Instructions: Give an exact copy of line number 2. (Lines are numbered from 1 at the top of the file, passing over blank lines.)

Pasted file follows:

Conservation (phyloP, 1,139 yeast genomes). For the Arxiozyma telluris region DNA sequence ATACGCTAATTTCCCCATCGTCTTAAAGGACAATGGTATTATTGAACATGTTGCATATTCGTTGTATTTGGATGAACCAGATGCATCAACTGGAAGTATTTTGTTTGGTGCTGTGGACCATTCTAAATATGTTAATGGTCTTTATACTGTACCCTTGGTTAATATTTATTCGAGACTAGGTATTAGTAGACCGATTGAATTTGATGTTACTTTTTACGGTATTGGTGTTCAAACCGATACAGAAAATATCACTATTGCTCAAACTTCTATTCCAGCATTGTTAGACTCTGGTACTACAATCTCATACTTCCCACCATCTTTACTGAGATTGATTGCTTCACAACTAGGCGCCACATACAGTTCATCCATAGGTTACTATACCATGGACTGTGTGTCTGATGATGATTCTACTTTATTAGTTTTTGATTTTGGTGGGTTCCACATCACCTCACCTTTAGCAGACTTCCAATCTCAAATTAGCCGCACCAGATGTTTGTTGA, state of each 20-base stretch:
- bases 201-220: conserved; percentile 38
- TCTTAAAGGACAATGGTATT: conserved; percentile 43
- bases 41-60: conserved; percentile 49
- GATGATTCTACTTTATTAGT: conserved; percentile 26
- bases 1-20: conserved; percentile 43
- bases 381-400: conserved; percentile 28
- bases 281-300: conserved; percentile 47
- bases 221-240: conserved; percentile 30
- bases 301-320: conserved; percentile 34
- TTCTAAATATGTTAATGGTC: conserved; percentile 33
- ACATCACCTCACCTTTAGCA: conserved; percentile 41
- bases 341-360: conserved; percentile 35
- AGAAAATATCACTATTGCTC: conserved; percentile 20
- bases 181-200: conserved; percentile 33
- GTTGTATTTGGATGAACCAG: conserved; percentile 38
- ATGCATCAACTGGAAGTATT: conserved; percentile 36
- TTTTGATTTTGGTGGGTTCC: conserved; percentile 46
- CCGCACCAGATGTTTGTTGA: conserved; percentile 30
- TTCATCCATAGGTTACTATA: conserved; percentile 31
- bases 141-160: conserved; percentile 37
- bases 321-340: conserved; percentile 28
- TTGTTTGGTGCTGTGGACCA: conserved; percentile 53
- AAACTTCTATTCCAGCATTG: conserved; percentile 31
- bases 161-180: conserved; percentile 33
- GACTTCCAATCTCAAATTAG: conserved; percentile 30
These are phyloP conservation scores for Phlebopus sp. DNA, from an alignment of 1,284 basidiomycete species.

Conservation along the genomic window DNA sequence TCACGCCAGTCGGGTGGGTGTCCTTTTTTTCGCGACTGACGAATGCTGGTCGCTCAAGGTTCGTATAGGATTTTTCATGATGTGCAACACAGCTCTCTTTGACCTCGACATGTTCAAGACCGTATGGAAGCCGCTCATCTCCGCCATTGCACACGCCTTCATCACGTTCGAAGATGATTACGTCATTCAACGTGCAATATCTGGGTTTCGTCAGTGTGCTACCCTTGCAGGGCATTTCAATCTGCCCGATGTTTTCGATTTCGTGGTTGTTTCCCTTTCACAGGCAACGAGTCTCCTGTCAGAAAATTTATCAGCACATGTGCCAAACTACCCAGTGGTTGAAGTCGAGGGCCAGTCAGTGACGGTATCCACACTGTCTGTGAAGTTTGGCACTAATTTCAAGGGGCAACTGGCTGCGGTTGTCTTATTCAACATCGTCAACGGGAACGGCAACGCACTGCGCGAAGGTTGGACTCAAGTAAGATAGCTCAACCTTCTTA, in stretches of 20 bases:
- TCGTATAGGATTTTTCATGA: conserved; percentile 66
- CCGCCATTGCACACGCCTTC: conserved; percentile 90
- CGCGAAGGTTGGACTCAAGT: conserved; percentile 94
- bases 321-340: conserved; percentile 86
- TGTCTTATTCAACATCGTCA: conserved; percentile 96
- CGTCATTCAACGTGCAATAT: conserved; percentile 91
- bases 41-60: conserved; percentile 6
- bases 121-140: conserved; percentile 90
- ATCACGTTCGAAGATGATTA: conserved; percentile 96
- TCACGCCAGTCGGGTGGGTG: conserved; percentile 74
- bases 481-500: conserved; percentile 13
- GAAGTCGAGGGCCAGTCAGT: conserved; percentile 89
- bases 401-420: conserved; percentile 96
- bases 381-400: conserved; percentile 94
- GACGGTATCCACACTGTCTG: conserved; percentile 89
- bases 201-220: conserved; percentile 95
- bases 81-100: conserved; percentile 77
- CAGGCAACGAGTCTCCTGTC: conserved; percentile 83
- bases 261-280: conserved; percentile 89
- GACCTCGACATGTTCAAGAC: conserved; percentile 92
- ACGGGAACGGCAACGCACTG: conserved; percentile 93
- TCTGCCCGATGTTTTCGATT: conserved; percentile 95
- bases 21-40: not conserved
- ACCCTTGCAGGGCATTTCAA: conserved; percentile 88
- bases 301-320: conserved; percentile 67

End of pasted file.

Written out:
- bases 201-220: conserved; percentile 38